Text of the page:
Amenities list

Camping Ninja also has a very comprehensive listing of what is, and isn’t provided at the site.

Booking is very simple, and you can use a credit card to pay the campsite a deposit. Camping Ninja themselves don’t take a cut, which is nice.

All in all, Camping Ninja was an excellent browsing experience. I easily found a perfect campsite, got loads of information on it and some very useful reviews. The layout was easy to follow and the process quick and simple. The only thing letting Camping Ninja down is the depth of their database, which they are trying to grow.

Facebook: Camping Ninja

Pitchup main page has the same light-hearted and playful styling as Camping Ninja, with an inviting front page and a heavy involvement in social media.

However, since they’ve been around a lot longer (since 2009) they’ve amassed a database of some 5000 UK campsites, which is quite impressive!

Their front page has an easy to use search facility, and under the ‘advanced options’ you are able to search with specific criteria like ‘dogs allowed’, ‘open fire’ and so on.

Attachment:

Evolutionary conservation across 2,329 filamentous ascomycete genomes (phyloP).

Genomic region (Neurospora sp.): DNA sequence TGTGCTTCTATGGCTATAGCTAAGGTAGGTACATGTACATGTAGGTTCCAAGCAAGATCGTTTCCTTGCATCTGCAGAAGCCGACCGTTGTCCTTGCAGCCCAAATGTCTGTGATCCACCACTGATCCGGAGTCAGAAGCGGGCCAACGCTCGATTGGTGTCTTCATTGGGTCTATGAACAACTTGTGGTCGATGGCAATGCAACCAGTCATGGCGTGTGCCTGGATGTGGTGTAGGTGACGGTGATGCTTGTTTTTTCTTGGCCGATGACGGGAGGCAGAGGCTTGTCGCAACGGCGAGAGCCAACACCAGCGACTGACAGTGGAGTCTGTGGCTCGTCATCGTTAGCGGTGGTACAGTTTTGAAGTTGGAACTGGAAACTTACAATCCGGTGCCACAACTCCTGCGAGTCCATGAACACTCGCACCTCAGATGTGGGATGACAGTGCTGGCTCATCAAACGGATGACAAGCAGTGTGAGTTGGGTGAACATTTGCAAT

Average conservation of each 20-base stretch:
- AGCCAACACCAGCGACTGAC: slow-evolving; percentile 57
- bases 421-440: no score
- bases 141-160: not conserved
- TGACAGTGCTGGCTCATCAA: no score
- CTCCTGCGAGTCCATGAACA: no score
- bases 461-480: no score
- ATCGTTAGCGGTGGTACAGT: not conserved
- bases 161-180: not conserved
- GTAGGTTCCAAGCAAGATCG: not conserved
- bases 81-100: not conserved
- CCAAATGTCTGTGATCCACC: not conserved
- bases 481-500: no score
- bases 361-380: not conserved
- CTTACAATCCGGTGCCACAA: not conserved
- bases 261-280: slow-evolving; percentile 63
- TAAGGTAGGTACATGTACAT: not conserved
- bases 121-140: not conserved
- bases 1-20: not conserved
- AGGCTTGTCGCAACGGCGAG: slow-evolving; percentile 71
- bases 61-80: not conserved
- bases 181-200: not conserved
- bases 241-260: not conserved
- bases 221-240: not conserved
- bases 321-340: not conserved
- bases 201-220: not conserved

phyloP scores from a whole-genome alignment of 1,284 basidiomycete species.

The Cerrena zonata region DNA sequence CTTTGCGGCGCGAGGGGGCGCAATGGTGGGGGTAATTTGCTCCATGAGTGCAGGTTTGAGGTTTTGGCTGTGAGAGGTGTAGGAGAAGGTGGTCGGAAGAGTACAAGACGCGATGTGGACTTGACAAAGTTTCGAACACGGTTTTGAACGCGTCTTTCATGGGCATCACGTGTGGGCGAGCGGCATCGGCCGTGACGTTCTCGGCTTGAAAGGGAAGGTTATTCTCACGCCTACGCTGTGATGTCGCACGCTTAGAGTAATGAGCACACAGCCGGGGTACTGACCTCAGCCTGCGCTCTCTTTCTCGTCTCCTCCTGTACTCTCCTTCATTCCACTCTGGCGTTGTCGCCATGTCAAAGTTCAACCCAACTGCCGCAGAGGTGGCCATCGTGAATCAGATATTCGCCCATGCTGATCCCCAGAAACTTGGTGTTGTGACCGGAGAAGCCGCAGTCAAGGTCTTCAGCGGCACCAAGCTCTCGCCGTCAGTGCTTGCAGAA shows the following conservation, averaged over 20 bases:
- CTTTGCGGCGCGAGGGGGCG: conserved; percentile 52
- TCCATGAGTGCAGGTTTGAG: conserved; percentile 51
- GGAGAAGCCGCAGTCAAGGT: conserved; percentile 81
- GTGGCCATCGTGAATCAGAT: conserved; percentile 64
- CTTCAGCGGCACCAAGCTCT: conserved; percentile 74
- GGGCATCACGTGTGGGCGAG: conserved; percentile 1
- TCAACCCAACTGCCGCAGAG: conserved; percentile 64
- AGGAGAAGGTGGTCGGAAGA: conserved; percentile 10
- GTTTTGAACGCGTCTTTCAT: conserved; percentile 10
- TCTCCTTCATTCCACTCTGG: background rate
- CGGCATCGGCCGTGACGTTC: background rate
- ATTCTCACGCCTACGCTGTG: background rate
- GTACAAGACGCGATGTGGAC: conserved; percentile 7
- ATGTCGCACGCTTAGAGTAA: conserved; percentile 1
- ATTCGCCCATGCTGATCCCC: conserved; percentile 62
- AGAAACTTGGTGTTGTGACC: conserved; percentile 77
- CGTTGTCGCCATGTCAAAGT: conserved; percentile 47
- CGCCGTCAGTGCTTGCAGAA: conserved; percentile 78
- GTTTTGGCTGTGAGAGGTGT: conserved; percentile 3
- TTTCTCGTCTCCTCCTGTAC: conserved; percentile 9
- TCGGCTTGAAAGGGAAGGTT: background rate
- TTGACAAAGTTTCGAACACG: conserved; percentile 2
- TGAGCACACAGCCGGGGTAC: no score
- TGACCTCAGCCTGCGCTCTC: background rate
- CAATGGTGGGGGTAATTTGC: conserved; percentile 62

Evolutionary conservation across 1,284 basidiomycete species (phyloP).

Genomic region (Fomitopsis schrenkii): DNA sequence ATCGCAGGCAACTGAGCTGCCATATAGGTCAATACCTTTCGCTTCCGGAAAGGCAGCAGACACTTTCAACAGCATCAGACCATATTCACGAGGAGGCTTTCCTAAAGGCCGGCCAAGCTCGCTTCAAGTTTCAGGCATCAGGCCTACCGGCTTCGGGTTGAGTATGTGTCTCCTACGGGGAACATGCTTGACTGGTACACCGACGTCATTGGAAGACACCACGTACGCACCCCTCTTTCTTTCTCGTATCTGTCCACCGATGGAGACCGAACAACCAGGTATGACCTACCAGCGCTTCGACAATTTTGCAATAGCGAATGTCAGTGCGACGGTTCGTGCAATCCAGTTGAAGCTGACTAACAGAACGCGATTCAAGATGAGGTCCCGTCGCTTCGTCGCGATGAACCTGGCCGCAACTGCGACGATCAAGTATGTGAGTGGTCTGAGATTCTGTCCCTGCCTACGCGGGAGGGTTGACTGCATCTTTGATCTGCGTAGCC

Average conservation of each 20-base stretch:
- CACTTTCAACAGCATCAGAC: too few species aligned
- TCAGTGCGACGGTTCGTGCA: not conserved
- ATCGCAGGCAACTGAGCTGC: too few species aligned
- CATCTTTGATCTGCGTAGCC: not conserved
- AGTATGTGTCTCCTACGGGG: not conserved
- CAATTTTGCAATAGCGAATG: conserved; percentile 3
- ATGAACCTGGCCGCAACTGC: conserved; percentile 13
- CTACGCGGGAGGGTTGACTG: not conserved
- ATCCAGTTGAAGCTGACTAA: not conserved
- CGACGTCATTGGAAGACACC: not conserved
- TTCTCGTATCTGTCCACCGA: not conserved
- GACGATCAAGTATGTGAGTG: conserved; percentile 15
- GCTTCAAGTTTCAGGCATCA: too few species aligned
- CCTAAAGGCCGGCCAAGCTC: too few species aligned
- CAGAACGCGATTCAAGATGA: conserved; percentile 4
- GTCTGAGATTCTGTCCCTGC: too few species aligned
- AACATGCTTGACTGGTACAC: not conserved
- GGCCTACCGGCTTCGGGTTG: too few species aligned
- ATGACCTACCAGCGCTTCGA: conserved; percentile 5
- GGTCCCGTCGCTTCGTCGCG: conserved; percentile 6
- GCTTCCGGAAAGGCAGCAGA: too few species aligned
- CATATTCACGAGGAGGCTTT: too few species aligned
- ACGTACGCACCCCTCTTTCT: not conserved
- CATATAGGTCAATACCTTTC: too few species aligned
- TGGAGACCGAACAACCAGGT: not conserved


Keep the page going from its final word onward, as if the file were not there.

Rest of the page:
My search generated 5 results, which can be displayed on a map and each come up with a basic set of icons saying which type of camping they allow (tent, van etc.)

Unlike Camping Ninja, Pitchup doesn’t diplay any pictures of the sites** (see comments below), and their list of amenities is a list of ‘does have’ rather than ‘does have and doesn’t have’ – I prefer the latter as per Camping Ninja. And unlike the Ninja, Pitchup‘s ratings (where they are used) are taken from official ratings, rather than reviews. [There are plenty of user reviews, but Pitchup has so many sites listed that a lot of them aren’t covered by reviews]

What Pitchup does bring up though is a set of local attractions for each site – cycle routes, pubs, National Trust sites and Walking routes. That’s a nice touch.

Pitchup's results

However, the biggest difference between the two sites is that you can’t book through – you have to follow their links to the campsite’s own website or phone number.  **See note below

Overall, Pitchup has a great offering. It’s easily searchable database and criteria based searching are excellent, and it’s number of listed sites is impressive. It lacks slightly in the photo and review department, where Camping Ninja’s listed sites all have photos and reviews, but therein lies the trade off between the two.